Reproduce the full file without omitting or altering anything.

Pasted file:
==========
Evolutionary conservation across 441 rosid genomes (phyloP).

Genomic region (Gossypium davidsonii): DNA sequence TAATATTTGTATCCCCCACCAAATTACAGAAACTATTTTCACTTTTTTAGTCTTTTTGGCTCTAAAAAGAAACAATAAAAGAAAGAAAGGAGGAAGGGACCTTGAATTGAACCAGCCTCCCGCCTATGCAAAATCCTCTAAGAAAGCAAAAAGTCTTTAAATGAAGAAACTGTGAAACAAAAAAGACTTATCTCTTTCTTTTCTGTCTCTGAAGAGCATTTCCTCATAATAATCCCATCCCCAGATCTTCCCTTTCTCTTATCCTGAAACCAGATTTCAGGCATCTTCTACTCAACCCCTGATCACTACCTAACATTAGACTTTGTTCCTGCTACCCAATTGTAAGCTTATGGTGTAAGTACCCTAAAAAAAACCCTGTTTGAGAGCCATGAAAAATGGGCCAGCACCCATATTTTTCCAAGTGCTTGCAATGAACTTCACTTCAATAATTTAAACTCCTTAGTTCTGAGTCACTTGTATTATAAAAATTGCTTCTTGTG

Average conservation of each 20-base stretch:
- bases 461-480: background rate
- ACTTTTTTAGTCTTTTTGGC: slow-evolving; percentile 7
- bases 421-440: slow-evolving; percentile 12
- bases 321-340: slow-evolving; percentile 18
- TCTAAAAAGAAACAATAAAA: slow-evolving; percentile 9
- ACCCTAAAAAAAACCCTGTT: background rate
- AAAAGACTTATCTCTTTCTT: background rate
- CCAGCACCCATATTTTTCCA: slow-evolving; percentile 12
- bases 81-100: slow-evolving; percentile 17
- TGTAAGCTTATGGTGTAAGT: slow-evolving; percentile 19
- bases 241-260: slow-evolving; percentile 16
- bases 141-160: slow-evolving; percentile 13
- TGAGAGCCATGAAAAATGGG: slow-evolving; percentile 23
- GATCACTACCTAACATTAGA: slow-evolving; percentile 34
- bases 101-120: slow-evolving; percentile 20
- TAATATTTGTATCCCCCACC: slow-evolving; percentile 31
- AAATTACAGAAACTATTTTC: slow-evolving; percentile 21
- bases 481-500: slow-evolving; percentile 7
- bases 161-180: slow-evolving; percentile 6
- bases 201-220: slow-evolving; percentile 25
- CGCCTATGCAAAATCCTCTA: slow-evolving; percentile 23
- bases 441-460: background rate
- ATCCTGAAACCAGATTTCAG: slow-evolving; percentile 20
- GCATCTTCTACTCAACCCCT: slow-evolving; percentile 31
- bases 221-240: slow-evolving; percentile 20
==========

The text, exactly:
Evolutionary conservation across 441 rosid genomes (phyloP).

Genomic region (Gossypium davidsonii): DNA sequence TAATATTTGTATCCCCCACCAAATTACAGAAACTATTTTCACTTTTTTAGTCTTTTTGGCTCTAAAAAGAAACAATAAAAGAAAGAAAGGAGGAAGGGACCTTGAATTGAACCAGCCTCCCGCCTATGCAAAATCCTCTAAGAAAGCAAAAAGTCTTTAAATGAAGAAACTGTGAAACAAAAAAGACTTATCTCTTTCTTTTCTGTCTCTGAAGAGCATTTCCTCATAATAATCCCATCCCCAGATCTTCCCTTTCTCTTATCCTGAAACCAGATTTCAGGCATCTTCTACTCAACCCCTGATCACTACCTAACATTAGACTTTGTTCCTGCTACCCAATTGTAAGCTTATGGTGTAAGTACCCTAAAAAAAACCCTGTTTGAGAGCCATGAAAAATGGGCCAGCACCCATATTTTTCCAAGTGCTTGCAATGAACTTCACTTCAATAATTTAAACTCCTTAGTTCTGAGTCACTTGTATTATAAAAATTGCTTCTTGTG

Average conservation of each 20-base stretch:
- bases 461-480: background rate
- ACTTTTTTAGTCTTTTTGGC: slow-evolving; percentile 7
- bases 421-440: slow-evolving; percentile 12
- bases 321-340: slow-evolving; percentile 18
- TCTAAAAAGAAACAATAAAA: slow-evolving; percentile 9
- ACCCTAAAAAAAACCCTGTT: background rate
- AAAAGACTTATCTCTTTCTT: background rate
- CCAGCACCCATATTTTTCCA: slow-evolving; percentile 12
- bases 81-100: slow-evolving; percentile 17
- TGTAAGCTTATGGTGTAAGT: slow-evolving; percentile 19
- bases 241-260: slow-evolving; percentile 16
- bases 141-160: slow-evolving; percentile 13
- TGAGAGCCATGAAAAATGGG: slow-evolving; percentile 23
- GATCACTACCTAACATTAGA: slow-evolving; percentile 34
- bases 101-120: slow-evolving; percentile 20
- TAATATTTGTATCCCCCACC: slow-evolving; percentile 31
- AAATTACAGAAACTATTTTC: slow-evolving; percentile 21
- bases 481-500: slow-evolving; percentile 7
- bases 161-180: slow-evolving; percentile 6
- bases 201-220: slow-evolving; percentile 25
- CGCCTATGCAAAATCCTCTA: slow-evolving; percentile 23
- bases 441-460: background rate
- ATCCTGAAACCAGATTTCAG: slow-evolving; percentile 20
- GCATCTTCTACTCAACCCCT: slow-evolving; percentile 31
- bases 221-240: slow-evolving; percentile 20